Police are searching for a suspect caught on video surveillance walking up behind a man on a Lower East Side street early Sunday -- punching him in the face and knocking him to the ground before walking off.
The attack occurred on the Bowery near Prince Street at 2:25 a.m., the NYPD said.
Police identified the victim only as a 23-year-old man and said he was struck "in the face with a closed fist," but a law enforcement source confirmed he was Kyle Rogers of Rockville Centre.
"I just remember waking up in the ambulance," Rogers, his jaw wired shut, told News 12 Long Island Friday. "I thought I could have fallen and hit a curb or something. I really had no idea, and that was the scariest part."
He was taken to Bellevue Hospital with a jaw broken on both sides, chin and eyebrow gashes that required stitches and a scrape on his left temple from hitting the sidewalk.
Rogers said he learned what had happened only after his brother did a little detective work and found surveillance footage of the attack.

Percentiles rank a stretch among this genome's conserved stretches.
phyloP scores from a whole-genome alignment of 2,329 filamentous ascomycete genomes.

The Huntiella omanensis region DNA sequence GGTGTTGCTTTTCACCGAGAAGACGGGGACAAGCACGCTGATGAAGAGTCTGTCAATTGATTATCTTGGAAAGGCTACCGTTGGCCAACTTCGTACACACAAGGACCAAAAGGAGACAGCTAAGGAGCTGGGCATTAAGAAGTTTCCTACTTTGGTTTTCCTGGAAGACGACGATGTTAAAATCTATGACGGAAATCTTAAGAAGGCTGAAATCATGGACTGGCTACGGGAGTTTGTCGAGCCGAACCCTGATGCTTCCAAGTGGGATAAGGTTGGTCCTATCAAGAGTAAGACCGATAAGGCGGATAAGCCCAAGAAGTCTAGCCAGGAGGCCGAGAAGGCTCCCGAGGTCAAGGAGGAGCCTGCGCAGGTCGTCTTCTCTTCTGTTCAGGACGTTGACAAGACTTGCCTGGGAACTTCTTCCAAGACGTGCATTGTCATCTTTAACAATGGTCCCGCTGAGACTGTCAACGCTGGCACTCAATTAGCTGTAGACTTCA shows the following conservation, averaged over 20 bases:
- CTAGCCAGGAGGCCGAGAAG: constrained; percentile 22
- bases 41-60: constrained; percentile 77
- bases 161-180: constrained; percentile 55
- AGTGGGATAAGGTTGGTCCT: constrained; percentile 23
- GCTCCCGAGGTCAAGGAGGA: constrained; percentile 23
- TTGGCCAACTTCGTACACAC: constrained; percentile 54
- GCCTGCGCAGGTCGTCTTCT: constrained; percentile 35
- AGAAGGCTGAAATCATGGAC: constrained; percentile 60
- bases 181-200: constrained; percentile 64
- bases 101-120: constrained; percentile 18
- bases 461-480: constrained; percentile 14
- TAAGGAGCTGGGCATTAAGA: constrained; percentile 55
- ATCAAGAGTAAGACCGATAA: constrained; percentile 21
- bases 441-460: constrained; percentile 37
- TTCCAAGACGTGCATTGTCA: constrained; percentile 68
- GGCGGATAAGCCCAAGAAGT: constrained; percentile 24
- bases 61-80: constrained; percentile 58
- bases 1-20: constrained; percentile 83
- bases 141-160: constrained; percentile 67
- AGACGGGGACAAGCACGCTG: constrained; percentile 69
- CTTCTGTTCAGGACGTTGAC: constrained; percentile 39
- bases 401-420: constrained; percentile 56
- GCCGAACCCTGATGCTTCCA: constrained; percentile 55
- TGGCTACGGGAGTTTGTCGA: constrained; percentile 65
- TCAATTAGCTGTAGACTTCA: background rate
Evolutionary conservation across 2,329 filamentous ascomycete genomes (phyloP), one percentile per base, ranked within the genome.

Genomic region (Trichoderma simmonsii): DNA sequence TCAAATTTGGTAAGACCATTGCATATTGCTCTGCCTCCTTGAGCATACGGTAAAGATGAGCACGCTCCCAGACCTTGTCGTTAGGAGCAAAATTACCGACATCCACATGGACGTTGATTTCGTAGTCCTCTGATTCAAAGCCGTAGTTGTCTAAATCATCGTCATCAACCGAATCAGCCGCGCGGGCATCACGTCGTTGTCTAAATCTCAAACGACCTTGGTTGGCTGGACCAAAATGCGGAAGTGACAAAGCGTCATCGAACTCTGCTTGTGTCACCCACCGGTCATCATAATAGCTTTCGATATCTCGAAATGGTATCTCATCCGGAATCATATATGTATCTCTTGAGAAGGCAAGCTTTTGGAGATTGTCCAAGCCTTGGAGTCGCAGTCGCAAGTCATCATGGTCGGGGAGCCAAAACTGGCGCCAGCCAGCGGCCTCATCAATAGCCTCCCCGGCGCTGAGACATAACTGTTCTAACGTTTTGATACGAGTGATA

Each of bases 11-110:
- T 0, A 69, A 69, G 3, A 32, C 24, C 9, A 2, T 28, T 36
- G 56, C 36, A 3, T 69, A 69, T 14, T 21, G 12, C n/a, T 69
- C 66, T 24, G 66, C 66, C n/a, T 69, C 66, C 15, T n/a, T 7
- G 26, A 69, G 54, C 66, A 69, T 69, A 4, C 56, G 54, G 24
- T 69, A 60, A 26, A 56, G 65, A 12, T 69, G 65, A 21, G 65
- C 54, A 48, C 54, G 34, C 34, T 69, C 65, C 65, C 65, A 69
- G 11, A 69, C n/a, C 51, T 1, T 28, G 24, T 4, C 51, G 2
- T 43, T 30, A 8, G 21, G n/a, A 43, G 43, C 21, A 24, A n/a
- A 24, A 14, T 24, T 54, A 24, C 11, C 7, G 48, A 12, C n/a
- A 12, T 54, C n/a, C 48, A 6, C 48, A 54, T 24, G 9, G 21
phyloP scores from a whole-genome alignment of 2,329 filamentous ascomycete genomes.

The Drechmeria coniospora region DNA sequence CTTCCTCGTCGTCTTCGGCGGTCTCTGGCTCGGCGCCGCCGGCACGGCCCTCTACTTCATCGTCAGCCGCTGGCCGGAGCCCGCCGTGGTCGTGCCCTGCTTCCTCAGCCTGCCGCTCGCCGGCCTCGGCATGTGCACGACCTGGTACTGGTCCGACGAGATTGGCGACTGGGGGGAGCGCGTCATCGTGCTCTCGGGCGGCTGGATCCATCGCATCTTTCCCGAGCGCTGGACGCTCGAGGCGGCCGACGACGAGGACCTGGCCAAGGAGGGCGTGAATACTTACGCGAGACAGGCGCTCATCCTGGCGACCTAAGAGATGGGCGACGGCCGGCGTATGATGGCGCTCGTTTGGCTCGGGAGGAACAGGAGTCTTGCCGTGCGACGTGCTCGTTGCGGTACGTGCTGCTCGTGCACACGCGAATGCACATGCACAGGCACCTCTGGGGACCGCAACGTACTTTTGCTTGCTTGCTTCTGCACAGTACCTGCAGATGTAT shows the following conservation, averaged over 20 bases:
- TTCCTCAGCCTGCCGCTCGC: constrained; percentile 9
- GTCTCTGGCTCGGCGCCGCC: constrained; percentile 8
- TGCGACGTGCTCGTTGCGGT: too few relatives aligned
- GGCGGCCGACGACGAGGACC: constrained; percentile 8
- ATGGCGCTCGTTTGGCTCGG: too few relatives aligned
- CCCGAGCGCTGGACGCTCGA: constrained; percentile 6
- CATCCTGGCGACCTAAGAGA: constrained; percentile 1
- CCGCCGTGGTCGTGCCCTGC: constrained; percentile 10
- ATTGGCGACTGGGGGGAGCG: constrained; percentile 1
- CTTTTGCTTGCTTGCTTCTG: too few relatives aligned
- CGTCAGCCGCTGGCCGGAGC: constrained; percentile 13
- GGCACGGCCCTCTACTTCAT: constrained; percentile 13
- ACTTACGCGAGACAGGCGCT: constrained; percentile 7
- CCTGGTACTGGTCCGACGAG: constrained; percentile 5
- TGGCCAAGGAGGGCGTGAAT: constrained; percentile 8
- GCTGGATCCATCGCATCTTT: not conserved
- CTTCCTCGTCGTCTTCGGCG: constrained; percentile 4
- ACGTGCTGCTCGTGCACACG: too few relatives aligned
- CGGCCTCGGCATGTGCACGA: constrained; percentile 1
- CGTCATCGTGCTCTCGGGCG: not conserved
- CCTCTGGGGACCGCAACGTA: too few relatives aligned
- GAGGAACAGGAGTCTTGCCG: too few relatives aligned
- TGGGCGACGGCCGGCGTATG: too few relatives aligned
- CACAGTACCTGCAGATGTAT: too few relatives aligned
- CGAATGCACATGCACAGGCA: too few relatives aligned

"It looks like a video game or something, someone coming up and clocking you," said Rogers, who had been on his way to meet friends. "It's sickening to see how people would actually go around and do that."
Police have not linked the incident to a growing trend of criminal "knockout game" attacks in which unsuspecting victims are sucker-punched in an attempt to knock them unconscious.
The victim's father, Michael Rogers, also of Rockville Centre, told News 12 that it was a "cowardly act."
"It almost knocked me to the ground when I saw it," the father said.
It appears also that someone else nearby may have been working with the assailant by surreptitiously holding a cellphone to record the attack, the victim recalled.
Kyle Rogers said a key part of the crime is to have it recorded so the attacker could show it to friends and brag: "Without a video, it's pointless."
Father and son said they went public on the attack to warn others and hope someone will recognize the assailant, wearing a black polo shirt with a large "3" on the back.
Other victims of such attacks have been permanently injured, the son said.
"It needs to stop," Rogers said, noting that his injuries are "fixable. . . . I just want to prevent this from happening in the future."
But he said he'll be worrying about his safety whenever he walks on the streets, thinking "Is someone following me?"
With Anthony M. DeStefano and Gary Dymski